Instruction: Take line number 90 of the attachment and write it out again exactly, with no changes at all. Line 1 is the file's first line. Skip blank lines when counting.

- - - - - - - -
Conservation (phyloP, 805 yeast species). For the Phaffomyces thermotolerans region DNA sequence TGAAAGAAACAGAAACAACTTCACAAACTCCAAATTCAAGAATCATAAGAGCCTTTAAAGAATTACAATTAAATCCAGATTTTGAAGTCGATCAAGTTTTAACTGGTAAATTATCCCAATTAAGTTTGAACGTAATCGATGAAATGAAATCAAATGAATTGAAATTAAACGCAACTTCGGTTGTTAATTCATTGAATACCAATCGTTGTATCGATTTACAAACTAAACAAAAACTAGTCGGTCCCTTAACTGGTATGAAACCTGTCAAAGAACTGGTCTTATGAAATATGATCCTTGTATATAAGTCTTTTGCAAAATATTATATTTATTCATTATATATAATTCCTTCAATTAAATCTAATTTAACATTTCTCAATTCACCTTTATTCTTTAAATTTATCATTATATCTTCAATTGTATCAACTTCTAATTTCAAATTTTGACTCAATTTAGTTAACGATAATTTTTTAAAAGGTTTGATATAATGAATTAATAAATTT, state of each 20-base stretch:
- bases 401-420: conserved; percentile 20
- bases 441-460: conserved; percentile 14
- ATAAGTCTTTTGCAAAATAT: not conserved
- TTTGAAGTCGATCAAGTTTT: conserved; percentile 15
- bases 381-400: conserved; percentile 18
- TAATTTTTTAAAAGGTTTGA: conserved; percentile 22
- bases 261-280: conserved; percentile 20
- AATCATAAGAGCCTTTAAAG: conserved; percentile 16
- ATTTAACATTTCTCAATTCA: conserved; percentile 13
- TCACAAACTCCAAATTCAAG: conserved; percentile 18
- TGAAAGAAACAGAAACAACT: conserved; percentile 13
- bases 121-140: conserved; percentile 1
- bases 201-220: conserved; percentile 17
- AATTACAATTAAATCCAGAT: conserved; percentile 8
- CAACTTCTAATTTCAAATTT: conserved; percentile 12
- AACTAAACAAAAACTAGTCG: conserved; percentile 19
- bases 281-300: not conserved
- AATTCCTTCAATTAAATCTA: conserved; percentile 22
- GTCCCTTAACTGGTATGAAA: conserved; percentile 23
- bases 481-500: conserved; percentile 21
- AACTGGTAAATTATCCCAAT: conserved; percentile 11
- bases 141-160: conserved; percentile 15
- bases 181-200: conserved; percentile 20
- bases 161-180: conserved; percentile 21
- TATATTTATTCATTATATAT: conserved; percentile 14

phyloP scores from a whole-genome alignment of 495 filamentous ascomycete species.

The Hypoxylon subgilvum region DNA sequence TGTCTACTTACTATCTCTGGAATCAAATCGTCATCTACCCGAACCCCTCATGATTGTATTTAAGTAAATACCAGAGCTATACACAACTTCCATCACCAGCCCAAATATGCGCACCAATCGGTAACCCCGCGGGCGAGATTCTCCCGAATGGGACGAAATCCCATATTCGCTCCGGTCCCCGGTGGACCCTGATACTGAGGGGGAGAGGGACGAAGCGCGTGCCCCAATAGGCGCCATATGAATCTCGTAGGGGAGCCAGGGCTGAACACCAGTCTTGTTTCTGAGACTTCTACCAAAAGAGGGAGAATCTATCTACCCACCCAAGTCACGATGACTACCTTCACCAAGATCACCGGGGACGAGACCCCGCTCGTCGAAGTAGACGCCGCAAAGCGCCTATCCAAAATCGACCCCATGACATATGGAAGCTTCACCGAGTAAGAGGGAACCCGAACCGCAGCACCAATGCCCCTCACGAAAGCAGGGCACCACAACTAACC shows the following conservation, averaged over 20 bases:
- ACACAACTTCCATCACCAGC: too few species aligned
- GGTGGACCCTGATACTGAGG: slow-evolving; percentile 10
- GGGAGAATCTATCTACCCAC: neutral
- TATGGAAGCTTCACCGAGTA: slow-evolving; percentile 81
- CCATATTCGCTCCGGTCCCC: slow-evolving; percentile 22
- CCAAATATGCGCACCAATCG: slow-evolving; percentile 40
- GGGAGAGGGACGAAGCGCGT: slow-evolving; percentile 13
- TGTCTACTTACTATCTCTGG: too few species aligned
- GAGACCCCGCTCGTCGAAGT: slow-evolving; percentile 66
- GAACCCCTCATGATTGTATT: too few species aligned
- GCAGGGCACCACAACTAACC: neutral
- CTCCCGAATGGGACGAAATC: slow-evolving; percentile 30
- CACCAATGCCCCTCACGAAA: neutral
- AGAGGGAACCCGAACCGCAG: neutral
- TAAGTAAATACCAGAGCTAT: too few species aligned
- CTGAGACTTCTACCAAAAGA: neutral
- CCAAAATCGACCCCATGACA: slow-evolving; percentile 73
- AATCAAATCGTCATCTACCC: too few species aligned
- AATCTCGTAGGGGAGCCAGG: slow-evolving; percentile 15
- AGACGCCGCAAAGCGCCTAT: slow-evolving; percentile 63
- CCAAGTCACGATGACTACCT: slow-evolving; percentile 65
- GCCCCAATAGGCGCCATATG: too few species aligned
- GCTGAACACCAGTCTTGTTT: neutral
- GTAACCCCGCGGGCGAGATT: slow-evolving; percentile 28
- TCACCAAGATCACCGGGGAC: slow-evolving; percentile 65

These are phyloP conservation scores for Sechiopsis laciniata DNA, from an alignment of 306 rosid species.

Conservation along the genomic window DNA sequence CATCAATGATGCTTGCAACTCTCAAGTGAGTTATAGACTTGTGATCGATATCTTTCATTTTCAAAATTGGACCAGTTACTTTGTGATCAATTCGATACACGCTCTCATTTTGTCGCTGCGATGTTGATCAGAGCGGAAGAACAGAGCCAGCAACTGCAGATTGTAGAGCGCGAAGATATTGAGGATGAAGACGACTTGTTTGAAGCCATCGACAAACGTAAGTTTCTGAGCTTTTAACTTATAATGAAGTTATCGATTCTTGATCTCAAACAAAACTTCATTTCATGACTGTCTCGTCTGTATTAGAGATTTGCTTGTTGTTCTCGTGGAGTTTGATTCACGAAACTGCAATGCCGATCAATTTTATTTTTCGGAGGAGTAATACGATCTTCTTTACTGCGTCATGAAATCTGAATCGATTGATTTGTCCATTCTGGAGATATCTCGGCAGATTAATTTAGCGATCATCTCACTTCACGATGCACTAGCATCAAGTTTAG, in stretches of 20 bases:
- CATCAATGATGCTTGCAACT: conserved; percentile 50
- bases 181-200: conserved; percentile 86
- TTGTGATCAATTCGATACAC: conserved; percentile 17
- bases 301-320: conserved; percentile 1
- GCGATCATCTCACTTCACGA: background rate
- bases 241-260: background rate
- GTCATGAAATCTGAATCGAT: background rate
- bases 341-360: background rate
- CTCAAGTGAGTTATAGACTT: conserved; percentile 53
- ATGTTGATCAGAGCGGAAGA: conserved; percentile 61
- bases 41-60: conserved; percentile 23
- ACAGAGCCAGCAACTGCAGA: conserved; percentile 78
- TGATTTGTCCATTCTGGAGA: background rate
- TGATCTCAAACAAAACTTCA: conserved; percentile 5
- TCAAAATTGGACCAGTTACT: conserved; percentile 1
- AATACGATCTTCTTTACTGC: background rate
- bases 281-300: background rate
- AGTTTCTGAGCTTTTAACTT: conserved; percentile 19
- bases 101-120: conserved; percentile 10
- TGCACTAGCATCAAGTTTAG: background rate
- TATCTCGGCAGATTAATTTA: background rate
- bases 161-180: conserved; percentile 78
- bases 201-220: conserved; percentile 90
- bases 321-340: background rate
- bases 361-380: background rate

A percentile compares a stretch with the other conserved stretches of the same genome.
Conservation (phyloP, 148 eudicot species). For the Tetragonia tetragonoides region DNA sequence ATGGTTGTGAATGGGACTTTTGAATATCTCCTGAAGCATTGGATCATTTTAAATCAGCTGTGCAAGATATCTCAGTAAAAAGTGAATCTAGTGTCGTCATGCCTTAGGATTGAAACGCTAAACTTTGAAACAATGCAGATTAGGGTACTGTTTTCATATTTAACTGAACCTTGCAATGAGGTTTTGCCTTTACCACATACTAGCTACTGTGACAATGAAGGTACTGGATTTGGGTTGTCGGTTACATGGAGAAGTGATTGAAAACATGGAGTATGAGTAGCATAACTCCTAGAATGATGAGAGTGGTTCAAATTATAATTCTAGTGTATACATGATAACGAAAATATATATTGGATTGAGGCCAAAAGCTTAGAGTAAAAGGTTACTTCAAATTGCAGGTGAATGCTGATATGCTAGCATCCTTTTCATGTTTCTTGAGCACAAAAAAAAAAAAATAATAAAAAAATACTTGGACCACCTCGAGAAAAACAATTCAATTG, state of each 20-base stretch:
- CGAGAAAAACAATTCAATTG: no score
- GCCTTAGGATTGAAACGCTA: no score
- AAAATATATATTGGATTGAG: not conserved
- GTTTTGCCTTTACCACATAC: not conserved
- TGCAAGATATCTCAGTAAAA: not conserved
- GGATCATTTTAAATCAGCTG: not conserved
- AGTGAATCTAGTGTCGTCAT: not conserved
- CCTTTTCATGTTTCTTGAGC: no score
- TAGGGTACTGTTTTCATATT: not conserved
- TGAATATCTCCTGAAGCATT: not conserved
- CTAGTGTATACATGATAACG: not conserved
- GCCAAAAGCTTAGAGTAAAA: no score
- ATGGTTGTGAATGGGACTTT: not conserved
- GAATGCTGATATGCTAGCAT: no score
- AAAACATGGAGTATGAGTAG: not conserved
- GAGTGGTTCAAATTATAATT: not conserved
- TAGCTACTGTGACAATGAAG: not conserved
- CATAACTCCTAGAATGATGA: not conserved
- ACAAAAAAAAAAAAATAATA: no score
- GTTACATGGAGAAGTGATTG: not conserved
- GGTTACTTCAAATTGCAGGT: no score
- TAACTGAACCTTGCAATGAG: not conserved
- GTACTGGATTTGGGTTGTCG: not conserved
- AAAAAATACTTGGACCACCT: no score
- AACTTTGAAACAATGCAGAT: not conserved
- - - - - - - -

- CCTTTTCATGTTTCTTGAGC: no score